• U.S.

Sport: The Unbeatens

2 minute read

In the nation’s big concrete stadiums, the news at the mid-season mark was that the top football teams seemed unbeatable. Perhaps it was the unlimited-substitutions rule that favored the big teams. Lesser teams might talk about how they held back the giant for a quarter or two, as many of them did, but by the final gun the team with superior reserves of talented specialists (either offensive or defensive) won. In the Midwest, there seemed no end to the invincibility of Notre Dame and Michigan, both unbeaten since 1946. Only slightly less impressive were North Carolina and Army. The pity was that none of these four would play each other, so that comparisons were at best guesswork, and at worst a matter of local patriotism.

Last week’s big games:

¶ At Iowa City, rugged Notre Dame beat Iowa, 27-12.

¶ At Minneapolis, Benny Oosterbaan’s tricky Michigan team beat Minnesota, 27 to 14, and just about clinched another Big Nine championship.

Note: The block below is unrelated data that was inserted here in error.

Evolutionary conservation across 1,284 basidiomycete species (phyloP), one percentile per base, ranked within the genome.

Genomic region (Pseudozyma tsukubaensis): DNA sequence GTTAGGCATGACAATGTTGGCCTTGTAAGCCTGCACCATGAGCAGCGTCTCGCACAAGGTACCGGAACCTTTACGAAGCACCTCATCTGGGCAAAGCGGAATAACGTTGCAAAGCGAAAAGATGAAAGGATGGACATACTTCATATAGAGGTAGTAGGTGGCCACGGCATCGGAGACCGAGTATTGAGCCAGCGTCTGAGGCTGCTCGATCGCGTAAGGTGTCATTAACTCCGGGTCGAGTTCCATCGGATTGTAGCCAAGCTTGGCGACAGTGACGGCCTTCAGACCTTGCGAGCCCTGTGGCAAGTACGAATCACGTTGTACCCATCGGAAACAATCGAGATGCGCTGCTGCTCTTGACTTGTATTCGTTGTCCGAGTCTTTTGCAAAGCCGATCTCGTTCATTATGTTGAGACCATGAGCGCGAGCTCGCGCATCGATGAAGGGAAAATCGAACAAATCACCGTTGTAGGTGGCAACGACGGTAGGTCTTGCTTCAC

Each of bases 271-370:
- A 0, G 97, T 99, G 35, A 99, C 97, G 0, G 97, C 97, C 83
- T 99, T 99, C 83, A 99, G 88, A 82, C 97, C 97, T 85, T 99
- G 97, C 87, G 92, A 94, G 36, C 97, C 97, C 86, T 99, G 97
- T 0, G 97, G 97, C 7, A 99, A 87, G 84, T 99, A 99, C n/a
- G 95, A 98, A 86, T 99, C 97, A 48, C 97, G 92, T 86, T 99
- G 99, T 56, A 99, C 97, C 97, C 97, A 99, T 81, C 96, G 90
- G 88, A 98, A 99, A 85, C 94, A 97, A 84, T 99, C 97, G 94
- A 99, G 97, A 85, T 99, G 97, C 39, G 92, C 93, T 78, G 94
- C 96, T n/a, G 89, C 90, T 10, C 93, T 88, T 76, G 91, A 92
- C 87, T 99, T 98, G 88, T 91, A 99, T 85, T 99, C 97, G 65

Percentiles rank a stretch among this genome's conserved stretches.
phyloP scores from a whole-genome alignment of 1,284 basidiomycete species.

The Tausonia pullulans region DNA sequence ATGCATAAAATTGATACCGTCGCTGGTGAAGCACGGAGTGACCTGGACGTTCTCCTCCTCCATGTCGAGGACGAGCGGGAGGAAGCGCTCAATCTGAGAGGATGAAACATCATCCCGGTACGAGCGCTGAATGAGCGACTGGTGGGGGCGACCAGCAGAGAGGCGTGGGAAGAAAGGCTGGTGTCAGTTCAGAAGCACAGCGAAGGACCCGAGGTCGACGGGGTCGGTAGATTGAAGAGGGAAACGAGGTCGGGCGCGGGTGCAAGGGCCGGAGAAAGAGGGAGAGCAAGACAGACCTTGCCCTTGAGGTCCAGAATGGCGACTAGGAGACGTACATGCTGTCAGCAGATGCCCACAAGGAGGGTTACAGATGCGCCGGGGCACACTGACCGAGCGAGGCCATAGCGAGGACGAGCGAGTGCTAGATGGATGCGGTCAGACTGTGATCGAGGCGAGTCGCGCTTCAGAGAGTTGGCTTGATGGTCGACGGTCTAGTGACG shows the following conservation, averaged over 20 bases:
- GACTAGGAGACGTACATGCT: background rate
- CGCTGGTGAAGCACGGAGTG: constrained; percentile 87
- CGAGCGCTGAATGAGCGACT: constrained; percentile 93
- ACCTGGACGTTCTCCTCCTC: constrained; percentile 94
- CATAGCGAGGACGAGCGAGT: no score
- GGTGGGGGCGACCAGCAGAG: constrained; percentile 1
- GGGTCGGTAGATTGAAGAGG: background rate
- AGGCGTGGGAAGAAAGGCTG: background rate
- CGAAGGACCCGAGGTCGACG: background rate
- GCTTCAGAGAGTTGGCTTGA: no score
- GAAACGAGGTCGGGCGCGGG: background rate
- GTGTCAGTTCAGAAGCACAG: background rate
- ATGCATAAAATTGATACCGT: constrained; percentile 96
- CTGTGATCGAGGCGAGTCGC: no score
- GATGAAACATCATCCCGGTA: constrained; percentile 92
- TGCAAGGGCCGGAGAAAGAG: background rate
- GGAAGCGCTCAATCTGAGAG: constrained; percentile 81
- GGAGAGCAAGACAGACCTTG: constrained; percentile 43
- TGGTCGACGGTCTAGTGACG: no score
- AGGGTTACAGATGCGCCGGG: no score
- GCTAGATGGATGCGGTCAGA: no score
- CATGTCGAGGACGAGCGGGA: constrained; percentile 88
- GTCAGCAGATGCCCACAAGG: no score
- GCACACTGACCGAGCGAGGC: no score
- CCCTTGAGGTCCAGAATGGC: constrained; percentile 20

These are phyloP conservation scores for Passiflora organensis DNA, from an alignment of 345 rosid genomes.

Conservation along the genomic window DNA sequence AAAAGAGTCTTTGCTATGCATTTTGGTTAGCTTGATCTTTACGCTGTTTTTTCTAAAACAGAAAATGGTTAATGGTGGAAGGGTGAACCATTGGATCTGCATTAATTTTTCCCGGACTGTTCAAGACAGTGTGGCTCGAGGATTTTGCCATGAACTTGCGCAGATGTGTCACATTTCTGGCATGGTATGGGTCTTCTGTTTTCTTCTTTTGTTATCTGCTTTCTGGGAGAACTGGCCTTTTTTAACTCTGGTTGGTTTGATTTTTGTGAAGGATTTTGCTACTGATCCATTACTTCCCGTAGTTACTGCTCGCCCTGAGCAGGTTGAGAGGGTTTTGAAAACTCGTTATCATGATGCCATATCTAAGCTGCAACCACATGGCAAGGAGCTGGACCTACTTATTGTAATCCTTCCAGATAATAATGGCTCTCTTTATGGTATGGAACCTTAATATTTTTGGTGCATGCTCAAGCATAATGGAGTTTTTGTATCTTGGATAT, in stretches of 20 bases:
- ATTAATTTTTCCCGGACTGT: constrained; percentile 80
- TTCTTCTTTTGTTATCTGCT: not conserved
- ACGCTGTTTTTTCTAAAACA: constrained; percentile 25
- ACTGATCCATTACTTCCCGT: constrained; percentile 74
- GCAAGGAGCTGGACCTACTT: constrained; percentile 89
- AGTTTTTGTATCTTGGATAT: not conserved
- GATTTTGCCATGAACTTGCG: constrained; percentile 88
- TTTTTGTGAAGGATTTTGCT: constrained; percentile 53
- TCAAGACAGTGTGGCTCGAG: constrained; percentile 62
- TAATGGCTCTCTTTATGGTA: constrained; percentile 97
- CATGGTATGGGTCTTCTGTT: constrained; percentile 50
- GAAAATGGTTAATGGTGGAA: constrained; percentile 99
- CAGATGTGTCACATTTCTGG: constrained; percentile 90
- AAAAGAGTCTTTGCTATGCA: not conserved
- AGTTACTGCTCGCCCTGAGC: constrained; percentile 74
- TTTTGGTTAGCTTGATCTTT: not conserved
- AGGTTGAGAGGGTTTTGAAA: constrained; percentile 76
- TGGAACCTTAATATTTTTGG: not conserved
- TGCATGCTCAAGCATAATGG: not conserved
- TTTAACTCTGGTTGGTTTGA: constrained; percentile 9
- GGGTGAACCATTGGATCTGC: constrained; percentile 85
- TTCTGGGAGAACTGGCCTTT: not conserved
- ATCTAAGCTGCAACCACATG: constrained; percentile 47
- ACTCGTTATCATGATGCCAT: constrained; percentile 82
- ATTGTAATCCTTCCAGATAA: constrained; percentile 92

¶ At Ithaca, unbeaten Army, led by Gil Stephenson, took the steam out of unbeaten Cornell, 27-6.

¶ North Carolina’s Tar Heels, with Choo Choo Justice’s help, beat L.S.U. 34 to 7.

On the West Coast, where by old stand ards college football has recently ranged from pitiful to deplorable, California demanded the right to be rated among the nation’s best. In rainy Seattle, the Rose Bowl-bound Golden Bears made it five straight this season by rubbing Washington’s nose in the mud, 21 to 0. California’s highly advertised Fullback Jack Jensen couldn’t seem to get untracked, but Halfback Jack Swaner, a superior mudder, had a big day, scoring all three touchdowns.

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